News Corp-owned the UK Times of London’s editor James Harding apologized Feb. 7 for a Times reporter’s 2009 hacking of an e-mail account, which he called an “intrusion” and “terrible” Journalism.co.uk reported.
We wrote in January when Harding admitted that an unnamed reporter at the Times hacked e-mail for a 2009 story. Harding didn’t name the reporter or story at the time, but the Guardian suggested Harding was referring to the Times’ report by Patrick Foster identifying “an anonymous police blogger called Nightjack.” The blogger, Richard Horton, pursued an injunction “to protect his anonymity” but the judge ruled in favor of the Times.
According to Journalism.co.uk, during the Feb. 7 hearing of the Leveson Inquiry into UK press standards, “Emails read out…revealed that a Times journalist, named in court as Patrick Foster, accessed the email account ” of Horton, the Nightjack blogger. The e-mails also showed that Foster “sought advice from the Times’ legal manager at the time,” Alastair Brett.
Journalism.co.uk reported that Harding said “a great deal of what we now know” about the hacking “has been made available in the last week” and that Harding wouldn’t have let the Times pursue the story if he knew e-mail hacking was involved.
Harding also apologized to UK Justice Eady for not telling the court “the full details about how the story was obtained” back in 2009, when the Times won the injunction case. At that time, the Times “suggested to the court that the blogger’s identity had been obtained via a ‘self-starting journalistic endeavor’ that was largely based on deduction from public sources,” according to the Wall Street Journal.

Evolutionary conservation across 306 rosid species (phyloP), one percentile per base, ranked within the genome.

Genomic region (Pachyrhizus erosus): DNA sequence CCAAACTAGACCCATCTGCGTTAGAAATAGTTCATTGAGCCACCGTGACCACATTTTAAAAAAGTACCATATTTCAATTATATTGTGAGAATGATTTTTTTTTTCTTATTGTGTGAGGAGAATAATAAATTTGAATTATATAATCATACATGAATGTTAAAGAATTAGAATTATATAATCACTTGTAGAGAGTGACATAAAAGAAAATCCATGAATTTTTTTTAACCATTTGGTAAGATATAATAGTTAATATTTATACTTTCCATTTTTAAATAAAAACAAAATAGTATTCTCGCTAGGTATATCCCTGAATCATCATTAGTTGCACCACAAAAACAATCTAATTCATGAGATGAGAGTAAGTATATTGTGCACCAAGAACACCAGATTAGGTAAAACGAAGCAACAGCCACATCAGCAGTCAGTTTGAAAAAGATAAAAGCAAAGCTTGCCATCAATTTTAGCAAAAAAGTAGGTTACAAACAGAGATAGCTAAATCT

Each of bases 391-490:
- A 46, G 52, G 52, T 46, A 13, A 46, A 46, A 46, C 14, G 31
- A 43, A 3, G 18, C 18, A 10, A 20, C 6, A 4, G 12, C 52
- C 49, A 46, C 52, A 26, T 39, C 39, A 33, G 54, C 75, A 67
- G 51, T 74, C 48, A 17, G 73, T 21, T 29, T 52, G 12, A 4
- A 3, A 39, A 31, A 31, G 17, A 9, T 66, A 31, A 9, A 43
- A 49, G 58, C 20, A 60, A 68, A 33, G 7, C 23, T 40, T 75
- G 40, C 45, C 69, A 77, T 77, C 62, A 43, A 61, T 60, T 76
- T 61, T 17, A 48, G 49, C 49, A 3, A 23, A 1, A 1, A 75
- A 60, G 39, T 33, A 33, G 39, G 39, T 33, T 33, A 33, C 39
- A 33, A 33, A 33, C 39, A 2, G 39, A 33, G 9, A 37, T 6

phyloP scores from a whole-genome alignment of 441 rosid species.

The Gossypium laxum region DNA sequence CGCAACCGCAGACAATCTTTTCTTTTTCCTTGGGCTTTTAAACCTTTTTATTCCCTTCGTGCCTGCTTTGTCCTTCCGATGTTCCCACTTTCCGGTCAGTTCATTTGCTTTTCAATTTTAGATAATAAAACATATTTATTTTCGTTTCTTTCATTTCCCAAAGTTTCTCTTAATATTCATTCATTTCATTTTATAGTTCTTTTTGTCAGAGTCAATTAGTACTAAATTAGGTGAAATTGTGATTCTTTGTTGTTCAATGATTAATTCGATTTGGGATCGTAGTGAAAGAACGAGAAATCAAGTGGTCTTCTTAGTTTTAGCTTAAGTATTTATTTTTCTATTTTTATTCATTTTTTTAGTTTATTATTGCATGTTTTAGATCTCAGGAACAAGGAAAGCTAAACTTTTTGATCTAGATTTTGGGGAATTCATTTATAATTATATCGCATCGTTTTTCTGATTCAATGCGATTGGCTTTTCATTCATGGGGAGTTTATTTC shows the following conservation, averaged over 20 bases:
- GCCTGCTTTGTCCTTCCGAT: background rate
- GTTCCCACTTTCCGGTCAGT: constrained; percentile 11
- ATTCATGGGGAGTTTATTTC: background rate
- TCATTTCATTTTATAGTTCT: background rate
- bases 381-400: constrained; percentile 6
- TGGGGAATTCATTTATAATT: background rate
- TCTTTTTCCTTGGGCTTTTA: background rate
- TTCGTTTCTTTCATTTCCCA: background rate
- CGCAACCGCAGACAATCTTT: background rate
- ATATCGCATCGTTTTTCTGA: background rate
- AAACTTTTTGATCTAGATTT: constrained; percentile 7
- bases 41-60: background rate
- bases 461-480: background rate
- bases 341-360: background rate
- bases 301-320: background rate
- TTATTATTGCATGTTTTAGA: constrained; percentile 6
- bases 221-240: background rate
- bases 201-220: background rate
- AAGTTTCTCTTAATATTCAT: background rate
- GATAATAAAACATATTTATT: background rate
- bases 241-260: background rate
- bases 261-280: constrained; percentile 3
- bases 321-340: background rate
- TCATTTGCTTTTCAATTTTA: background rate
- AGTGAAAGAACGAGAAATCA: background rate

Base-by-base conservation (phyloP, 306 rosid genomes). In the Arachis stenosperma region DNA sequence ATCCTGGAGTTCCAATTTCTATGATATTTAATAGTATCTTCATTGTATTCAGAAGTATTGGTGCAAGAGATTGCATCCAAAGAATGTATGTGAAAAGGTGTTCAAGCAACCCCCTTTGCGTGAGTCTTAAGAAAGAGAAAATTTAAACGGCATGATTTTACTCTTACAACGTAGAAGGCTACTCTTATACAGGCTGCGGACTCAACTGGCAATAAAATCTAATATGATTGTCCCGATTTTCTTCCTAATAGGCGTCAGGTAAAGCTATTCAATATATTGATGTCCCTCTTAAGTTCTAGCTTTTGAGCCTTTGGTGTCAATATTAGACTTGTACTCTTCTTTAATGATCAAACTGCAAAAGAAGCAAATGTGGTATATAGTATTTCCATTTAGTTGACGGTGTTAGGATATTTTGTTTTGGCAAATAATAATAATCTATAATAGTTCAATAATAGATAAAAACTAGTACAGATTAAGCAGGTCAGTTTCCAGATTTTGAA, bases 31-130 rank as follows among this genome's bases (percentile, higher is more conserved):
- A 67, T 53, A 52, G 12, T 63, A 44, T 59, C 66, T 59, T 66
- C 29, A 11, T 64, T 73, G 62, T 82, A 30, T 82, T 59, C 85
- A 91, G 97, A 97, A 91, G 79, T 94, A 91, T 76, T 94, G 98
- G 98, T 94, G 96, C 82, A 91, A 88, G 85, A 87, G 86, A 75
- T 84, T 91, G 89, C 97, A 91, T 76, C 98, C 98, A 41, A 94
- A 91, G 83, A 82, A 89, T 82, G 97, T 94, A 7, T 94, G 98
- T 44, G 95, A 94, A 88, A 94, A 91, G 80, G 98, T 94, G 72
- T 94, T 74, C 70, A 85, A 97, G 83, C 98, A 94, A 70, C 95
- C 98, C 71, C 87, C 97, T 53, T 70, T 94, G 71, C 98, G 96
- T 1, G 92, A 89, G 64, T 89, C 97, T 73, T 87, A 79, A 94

The Guardian reported that Harding “blamed the paper’s then lawyer, Alastair Brett” for pursuing the injunction case and claimed he wasn’t clued into the Nightjack story or the 2009 injunction case “until after the case had begun.”
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According to a Feb. 2 Bloomberg report, when the UK police started investigating the Times of London for computer hacking earlier this month, it marked “the first time the Times has come under police scrutiny” since the phone hacking accusations became widespread last July.
The Atlantic Wire noted that during the hearings on Feb. 7, “a lot of people took turns apologizing,” including police and the former chairman of print regulator the Press Complaints Commission.
Similarly, in the Associated Press’ story, which the Atlantic Wire linked to, “Apologies all around in UK hacking scandal,” the AP wrote: “They’re all so very sorry.” The AP explained that the UK police apologized at the hearing for “failing to inform” the “thousands of potential victims” of phone hacking. The police noted that “all the claimants are receiving personal apologies.”
The former PCC chairman, Baroness Peta Buscombe, who resigned in July 2011, apologized for failing to look into the phone hacking scandal, according to the AP. Buscome said the PCC’s lack of action was because the regulatory body was “misled” and “lied to by Murdoch’s News International.”